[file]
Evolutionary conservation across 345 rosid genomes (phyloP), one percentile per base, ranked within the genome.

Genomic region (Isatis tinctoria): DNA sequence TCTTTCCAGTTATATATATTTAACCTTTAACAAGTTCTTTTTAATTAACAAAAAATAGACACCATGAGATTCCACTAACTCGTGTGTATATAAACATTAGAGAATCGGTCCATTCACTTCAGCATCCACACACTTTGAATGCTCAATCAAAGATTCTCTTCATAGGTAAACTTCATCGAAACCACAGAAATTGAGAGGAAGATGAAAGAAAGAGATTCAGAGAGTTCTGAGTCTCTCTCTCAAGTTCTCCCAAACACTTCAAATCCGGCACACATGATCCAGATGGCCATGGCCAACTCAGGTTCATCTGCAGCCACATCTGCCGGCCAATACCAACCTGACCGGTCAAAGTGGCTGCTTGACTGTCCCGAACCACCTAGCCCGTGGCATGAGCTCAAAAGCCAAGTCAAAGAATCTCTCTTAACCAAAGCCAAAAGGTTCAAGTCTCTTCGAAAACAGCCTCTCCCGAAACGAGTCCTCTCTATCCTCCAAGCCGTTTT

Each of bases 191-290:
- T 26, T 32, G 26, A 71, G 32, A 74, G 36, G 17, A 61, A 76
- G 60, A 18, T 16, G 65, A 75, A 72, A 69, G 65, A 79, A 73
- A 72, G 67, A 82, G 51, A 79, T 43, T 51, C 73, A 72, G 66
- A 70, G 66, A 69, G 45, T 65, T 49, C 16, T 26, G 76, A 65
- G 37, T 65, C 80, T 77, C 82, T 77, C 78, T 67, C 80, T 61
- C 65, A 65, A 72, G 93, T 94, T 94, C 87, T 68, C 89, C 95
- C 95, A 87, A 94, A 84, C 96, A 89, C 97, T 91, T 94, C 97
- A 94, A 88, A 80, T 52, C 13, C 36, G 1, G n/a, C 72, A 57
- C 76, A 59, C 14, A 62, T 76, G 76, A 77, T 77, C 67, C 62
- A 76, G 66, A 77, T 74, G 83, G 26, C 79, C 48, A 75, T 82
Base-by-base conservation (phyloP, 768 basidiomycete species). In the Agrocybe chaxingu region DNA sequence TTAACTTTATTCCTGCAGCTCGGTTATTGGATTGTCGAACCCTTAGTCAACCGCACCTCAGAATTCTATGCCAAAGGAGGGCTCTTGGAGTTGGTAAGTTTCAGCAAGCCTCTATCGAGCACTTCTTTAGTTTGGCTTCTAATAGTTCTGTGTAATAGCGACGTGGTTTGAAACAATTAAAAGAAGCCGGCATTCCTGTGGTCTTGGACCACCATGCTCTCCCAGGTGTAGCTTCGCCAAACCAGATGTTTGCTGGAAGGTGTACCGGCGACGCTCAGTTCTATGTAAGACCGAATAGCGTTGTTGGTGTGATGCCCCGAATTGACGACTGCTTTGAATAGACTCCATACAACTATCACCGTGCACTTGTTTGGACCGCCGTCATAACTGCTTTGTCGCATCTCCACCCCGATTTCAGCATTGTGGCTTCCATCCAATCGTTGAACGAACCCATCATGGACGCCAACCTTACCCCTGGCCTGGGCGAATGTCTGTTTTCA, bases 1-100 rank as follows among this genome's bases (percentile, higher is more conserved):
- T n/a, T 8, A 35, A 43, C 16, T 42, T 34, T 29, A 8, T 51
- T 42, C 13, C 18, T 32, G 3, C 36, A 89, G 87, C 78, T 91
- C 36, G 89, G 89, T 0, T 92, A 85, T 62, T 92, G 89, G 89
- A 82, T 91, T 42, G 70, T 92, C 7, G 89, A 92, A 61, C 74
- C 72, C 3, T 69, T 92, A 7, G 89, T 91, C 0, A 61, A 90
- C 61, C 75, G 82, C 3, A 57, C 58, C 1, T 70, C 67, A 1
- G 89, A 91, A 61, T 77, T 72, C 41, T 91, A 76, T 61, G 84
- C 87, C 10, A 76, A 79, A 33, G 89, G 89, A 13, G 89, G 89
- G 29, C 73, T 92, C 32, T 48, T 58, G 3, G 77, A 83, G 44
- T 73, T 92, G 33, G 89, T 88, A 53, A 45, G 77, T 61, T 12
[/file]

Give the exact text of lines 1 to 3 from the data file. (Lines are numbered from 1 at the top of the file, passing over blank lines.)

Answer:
Evolutionary conservation across 345 rosid genomes (phyloP), one percentile per base, ranked within the genome.

Genomic region (Isatis tinctoria): DNA sequence TCTTTCCAGTTATATATATTTAACCTTTAACAAGTTCTTTTTAATTAACAAAAAATAGACACCATGAGATTCCACTAACTCGTGTGTATATAAACATTAGAGAATCGGTCCATTCACTTCAGCATCCACACACTTTGAATGCTCAATCAAAGATTCTCTTCATAGGTAAACTTCATCGAAACCACAGAAATTGAGAGGAAGATGAAAGAAAGAGATTCAGAGAGTTCTGAGTCTCTCTCTCAAGTTCTCCCAAACACTTCAAATCCGGCACACATGATCCAGATGGCCATGGCCAACTCAGGTTCATCTGCAGCCACATCTGCCGGCCAATACCAACCTGACCGGTCAAAGTGGCTGCTTGACTGTCCCGAACCACCTAGCCCGTGGCATGAGCTCAAAAGCCAAGTCAAAGAATCTCTCTTAACCAAAGCCAAAAGGTTCAAGTCTCTTCGAAAACAGCCTCTCCCGAAACGAGTCCTCTCTATCCTCCAAGCCGTTTT

Each of bases 191-290: